It's scary to answer this question. Given the current economic situation and the course of interest rates, in spite of positive macroeconomic indicators, the rupee depreciation has spoiled the party, says Balaji Rao
Last Sunday I ransacked my cupboard in search of some papers. Though I could not find what I was looking for, what I stumbled upon was the loan sanctioning letter from the bank from where I had taken my home loan in 1998. Nostalgia engulfed me as I glanced through the letter, and was also surprised to see the rate of interest I was charged for my loan of Rs.2.50 lakh. It was 18.75 per cent.
Being a financial planner, curiosity prompted me to search my cupboard further to find the loan sanctioning letter from another HFC from where I had got my second loan to construct the first floor in 2006. I found that letter too and saw that the rate of interest charged was nine per cent. In eight years the rate of interest had more than halved!
I just thought: would it have been better if I had opted for a floating rate in 1998 and saved my EMI outflow? It is another matter that in the 90s anyone hardly knew about the floating rate concept and the borrower & lender never discussed such issues and it was a fixed rate loan by default.
By 2006, perhaps I had become an “intellectual” and thinking the rate of interest would fall further, I had opted for a floating rate. Unfortunately my so-called intellectual thinking seemed to have backfired. My EMI outflow has increased considerably over the last 18 months and now I am paying more each month for the same loan amount, putting my monthly budget into complete disarray.
Most of the people whom I meet in the course of my advising ask me that dreaded question – should they go for floating rate or fixed rate? I am scared to answer that question given the current economic situation because I am as clueless as the RBI Governor in predicting the future course of interest rates of this country. Over the last few weeks there were some positive macroeconomic indicators that the interest rates would ease backed by moderation in inflationary trends and by the end of this fiscal there was some respite expected. But the rupee depreciation has spoiled the party.
What we should note is that the usual repayment schedule on housing loans is over 10 years and can stretch up to 20 years or more in certain cases. These many years are quite long and interest rate fluctuations can neither be predicted nor controlled.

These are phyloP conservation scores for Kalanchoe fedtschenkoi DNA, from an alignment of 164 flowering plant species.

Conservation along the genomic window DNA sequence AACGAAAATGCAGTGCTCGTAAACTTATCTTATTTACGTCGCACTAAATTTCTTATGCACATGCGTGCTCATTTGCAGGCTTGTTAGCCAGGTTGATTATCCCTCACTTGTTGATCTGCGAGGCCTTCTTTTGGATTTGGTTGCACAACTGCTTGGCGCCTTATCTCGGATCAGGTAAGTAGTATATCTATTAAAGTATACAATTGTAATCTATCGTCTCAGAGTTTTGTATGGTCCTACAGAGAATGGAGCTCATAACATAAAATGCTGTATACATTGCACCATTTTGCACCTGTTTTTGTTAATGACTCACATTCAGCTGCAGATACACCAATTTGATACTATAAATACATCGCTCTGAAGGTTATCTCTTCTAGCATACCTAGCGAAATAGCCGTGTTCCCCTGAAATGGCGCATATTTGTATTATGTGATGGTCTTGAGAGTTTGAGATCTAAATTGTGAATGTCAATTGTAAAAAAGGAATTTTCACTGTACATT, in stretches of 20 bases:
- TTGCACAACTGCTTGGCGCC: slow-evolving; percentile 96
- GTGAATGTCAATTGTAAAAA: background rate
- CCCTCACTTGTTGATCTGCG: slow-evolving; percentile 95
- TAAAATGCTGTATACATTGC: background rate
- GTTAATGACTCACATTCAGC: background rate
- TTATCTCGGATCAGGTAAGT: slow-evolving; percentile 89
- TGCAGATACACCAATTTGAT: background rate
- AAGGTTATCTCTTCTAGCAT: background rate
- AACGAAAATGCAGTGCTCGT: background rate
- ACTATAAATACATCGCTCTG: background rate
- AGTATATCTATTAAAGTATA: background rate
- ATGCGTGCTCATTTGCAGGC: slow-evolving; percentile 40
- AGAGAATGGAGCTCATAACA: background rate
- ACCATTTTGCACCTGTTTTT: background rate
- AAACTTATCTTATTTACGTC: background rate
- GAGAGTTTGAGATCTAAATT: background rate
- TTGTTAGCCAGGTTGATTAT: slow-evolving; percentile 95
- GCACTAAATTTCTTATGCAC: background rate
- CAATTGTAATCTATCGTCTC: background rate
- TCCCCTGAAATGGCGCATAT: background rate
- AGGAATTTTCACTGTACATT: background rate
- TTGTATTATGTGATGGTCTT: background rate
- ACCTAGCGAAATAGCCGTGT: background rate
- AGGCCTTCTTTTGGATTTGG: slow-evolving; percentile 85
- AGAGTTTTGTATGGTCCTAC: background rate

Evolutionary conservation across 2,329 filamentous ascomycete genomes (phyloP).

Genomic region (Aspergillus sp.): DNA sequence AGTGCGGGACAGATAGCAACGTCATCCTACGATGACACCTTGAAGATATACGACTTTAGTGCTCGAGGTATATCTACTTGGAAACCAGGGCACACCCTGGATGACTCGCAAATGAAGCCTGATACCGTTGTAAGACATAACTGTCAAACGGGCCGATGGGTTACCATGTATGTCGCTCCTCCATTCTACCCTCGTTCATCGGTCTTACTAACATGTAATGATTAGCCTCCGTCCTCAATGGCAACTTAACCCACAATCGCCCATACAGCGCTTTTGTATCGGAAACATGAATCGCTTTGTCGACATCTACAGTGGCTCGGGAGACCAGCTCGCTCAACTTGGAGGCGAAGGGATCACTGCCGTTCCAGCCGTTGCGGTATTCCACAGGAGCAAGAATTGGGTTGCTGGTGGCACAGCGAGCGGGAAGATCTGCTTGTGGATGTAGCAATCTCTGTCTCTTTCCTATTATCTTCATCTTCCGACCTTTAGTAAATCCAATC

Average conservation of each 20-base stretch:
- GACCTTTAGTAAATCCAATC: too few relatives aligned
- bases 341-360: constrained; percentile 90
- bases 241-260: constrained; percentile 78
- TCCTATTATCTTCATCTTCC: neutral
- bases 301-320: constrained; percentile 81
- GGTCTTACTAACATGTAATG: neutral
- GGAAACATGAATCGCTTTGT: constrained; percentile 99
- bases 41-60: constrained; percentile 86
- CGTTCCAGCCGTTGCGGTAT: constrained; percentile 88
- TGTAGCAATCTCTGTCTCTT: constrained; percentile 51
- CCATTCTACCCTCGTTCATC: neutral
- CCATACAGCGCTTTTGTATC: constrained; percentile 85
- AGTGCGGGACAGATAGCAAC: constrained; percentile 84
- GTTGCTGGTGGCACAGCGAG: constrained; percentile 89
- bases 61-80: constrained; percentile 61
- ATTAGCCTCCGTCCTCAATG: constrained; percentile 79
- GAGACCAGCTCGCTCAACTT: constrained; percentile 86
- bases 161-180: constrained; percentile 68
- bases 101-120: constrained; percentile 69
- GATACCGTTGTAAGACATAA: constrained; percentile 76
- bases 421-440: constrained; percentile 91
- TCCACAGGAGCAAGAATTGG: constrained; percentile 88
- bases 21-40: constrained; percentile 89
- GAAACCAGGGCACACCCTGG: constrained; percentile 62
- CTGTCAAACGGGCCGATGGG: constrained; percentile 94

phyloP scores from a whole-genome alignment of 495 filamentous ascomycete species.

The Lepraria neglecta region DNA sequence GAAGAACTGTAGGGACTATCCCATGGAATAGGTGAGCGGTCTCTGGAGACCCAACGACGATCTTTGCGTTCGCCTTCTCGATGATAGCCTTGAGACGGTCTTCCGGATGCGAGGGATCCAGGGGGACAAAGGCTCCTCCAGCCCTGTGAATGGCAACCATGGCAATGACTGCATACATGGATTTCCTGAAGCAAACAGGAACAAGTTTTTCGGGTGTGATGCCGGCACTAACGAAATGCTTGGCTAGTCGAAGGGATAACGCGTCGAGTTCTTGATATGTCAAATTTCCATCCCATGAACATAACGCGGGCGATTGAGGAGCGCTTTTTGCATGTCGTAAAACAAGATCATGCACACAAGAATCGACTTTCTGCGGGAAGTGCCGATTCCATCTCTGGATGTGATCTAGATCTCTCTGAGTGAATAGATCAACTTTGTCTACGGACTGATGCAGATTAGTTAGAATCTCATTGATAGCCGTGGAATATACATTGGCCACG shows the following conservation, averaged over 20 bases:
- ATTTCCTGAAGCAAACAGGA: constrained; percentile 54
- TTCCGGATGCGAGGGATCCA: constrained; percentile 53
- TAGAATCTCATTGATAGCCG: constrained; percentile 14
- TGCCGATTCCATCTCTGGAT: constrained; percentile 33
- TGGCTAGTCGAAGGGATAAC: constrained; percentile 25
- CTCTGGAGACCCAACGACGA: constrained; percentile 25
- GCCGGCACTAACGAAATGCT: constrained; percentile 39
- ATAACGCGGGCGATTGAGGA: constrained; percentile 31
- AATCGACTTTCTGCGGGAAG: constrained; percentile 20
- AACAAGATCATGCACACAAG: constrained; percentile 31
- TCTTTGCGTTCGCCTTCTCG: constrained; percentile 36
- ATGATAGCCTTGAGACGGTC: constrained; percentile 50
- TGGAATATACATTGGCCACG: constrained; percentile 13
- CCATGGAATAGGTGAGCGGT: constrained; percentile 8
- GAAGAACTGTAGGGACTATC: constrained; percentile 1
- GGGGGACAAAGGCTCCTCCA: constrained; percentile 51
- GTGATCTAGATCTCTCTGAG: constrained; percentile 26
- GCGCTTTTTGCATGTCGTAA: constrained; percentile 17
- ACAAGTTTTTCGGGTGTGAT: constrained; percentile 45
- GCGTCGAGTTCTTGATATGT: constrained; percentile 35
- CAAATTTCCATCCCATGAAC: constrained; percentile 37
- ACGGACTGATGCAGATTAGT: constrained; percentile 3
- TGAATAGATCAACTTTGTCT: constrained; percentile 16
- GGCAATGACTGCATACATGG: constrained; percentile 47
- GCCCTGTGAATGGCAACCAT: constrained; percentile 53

The problem happens at lower interest rates. For example, when we get a loan at eight or nine per cent the economic indicators lead us to an understanding that the interest rates could fall in the short to medium term, which prompts us to choose floating rate instead of fixed rate. We make the mistake of expecting the interest rates to fall to five or four per cent over the future years and that it could help in reducing our EMIs. I feel this understanding itself is wrong because when the interest rates are already at eight or nine per cent and when India is still a long way away from various reforms to take it to the next level of being an economically developed country, inflation and interest rates are difficult to control and the rates could remain high for longer than one can persist.
At the current rate of interest which is in the range of 11 to 14 per cent (depending upon the loan value and the tenure of repayment), it makes sense to choose the floating rate. The logic is again the lengthy loan repayment schedule. It might take longer than expected for the government to control the inflationary trends, but sooner or later the situation would ease which can bring down the interest rates to below 10 or nine per cent. One needs to display patience and wait for things to unfold on this front.
It is all a mindset. It is like saying “everyone wants to go to heaven, but nobody wants to die.” We all want to get loans and be happy to live in our own houses but we do not want to be part of the interest rate fluctuations. The dilemma whether to choose floating rate or fixed rate will continue and this predicament will make us to choose fixed rate at higher rate of interest and floating rate at lower rate of interest. But whatever we choose, we should choose wisely because if at eight per cent we expect the rate to go down to five per cent in the future, at 11 per cent we expect the rates to go up to 15 per cent.
But speaking without being blindfolded, interest rates cannot rise to such monstrous levels, because the effect of such rise is not only about lending rates but also about other aspects which this column cannot explore. The effect on the economy will be inexplicable. So, take a floating rate confidently. And don't quote me if the government cannot do anything and persists with a high interest rate.
(The author is professor in wealth management/ financial planning, and advisor on investing habits, and can be contacted at firstname.lastname@example.org)
Keywords: home loans